Incredibly, Guy and Cora announce their engagement --- infuriating, horrifying and nauseating Andrew -- and he turns on Vivienne, precisely as Guy anticipated he would:

"You'll never set foot inside that rotten theater again. You're through with the stage right now, and all its low associations. You'll never sing love duets with that despicable clown again. You're the future Mrs. Andrew Brayle Sabbot. That's what's more important."

Vivienne Rolland has her spotlight speech: "I am an actress, yes. My family was not very rich, not very grand, but they were decent people. We are not Mayflowers. But my mother and aunts and grandmother and great-grandmother --- they were nice women. NOT VAMPIRES. You say I must draw a line, well --- I have. And it is at Cora where I draw it." The scene ends with Andrew being tossed out of Vivienne's room -- and Vivienne slumping into her chair in tears.

Arriving at Excerpt 8, we're now at the bottom half of the seventh reel of "Paris," and the film returns to the Technicolor hued theater, for a duet between Vivienne and Guy of the song "Somebody Mighty Like You," sung here in French.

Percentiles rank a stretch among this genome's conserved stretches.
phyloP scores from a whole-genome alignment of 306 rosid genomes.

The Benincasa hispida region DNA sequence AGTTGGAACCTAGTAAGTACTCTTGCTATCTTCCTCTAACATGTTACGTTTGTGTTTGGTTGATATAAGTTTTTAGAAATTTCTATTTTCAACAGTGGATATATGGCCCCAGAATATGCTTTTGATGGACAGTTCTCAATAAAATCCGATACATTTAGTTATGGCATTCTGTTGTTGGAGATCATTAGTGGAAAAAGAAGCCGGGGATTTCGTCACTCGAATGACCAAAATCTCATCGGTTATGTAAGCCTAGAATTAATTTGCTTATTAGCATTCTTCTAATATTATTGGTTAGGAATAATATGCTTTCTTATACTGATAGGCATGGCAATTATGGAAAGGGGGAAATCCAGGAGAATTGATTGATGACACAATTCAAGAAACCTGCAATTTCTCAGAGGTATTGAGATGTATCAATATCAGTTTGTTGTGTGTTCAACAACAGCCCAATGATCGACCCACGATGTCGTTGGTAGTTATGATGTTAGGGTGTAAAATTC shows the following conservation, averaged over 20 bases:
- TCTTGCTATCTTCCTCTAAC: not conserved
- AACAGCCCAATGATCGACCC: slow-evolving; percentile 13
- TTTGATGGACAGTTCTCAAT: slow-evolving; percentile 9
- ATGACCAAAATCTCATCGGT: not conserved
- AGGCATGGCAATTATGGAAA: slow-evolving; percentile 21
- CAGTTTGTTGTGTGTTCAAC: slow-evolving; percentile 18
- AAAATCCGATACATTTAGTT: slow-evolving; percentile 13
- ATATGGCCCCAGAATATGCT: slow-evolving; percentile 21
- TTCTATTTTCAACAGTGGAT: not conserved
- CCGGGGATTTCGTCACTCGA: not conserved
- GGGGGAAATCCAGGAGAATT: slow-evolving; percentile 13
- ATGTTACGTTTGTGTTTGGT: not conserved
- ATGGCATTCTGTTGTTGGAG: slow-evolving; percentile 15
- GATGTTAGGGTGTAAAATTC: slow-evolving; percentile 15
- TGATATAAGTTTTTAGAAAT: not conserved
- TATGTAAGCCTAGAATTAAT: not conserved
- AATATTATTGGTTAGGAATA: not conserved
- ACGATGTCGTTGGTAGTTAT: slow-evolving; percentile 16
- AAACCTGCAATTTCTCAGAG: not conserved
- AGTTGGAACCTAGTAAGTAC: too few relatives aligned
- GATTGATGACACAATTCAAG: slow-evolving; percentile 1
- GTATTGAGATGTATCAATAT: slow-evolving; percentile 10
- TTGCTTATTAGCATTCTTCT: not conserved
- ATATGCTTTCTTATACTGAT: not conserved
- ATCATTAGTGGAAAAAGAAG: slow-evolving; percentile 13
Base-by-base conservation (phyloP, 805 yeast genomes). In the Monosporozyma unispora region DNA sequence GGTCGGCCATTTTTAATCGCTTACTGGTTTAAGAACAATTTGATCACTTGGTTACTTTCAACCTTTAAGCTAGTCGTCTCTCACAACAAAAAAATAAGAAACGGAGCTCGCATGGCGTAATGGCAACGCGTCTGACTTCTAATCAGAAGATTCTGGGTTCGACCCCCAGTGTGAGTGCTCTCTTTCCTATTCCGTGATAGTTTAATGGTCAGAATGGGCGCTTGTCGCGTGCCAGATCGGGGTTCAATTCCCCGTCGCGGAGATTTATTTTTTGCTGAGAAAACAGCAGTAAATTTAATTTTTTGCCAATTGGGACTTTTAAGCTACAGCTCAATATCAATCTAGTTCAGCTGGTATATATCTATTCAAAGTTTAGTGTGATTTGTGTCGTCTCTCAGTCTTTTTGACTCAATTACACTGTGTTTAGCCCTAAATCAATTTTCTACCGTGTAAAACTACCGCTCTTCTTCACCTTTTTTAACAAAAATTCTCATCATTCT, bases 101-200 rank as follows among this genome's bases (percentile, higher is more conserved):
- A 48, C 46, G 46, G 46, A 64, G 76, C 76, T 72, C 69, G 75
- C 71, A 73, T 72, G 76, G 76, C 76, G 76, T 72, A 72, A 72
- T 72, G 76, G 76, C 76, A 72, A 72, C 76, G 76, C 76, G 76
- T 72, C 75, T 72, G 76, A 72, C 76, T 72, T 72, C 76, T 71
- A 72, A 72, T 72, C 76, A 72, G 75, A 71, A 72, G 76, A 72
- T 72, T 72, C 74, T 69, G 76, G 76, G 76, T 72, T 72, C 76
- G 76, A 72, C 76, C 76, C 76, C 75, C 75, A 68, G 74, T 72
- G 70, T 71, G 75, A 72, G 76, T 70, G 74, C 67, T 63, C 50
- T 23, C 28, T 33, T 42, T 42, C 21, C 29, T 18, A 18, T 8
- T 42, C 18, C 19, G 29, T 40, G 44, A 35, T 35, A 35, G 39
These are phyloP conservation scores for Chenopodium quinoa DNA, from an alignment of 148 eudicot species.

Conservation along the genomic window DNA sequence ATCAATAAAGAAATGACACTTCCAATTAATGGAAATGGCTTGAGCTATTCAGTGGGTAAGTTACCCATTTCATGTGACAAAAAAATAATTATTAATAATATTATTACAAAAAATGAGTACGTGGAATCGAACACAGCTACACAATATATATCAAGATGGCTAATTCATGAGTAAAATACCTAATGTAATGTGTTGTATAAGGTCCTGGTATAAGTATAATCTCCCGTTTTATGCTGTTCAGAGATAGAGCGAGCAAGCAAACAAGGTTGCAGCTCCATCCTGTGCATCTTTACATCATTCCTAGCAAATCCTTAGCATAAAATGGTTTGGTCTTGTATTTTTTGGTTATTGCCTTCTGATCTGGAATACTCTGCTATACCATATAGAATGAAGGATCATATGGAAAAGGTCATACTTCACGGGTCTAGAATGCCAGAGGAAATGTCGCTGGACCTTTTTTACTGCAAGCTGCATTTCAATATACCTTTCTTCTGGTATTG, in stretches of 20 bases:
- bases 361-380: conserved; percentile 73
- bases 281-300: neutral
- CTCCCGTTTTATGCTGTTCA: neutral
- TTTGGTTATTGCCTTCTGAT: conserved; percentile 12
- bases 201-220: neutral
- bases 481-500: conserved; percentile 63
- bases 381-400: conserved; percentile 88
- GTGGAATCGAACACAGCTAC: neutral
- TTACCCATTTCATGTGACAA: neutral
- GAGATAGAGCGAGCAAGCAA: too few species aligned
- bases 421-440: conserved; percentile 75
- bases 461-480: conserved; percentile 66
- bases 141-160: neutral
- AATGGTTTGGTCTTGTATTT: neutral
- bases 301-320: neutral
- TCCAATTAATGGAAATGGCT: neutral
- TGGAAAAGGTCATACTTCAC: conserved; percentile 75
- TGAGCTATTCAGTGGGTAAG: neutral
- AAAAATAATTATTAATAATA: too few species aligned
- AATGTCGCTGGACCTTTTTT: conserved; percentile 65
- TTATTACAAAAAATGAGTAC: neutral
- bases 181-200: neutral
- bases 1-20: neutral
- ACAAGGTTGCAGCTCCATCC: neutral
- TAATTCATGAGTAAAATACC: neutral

"Paris" - Excerpt 8

In Excerpt 9, which directly follows "Somebody Mighty Like You," we're presented with the film's title tune, "Paris" --- which is sprightly and memorable enough to transcribe here, as the lyrics are rather difficult to ascertain (and partially in French) in the surviving disc audio:

Chorus: "Oh Mademoiselle, Mademoiselle, Pour quoi?
You never go away - never go away, Pour quoi?
Vivienne: "I like the way you Mademoiselle me, completely, so sweetly"
Chorus: "We know what you want, know what you want to say!"
There's no other town, no other town so gay!"
Vivienne: "There is no one can even compel me - to stray from-
away from..."

All: "Paris, Oh where do they run to
when they want fun - to Paris, Paree!
Paris, they go for for the wine in, women and wine in Paris, Paree!
How how those beauties 'Qu'est que c'est' you -
How those cuties 'ooh-la-la-la' you -
Paris, where never a baby gives you a 'maybe' in
beautiful gay Paree!"

"Paris" - Excerpt 9

Excerpt 10 offers Irene Bordoni's rendition of "I Wonder What Is Really On His Mind?," while in Excerpt 11, we have another solo turn for Jack Buchanan in the form of "I'm a Little Positive Looking For A Negative," --- an eccentric toss away piece of song and dance, we'll tag this one as to be generous.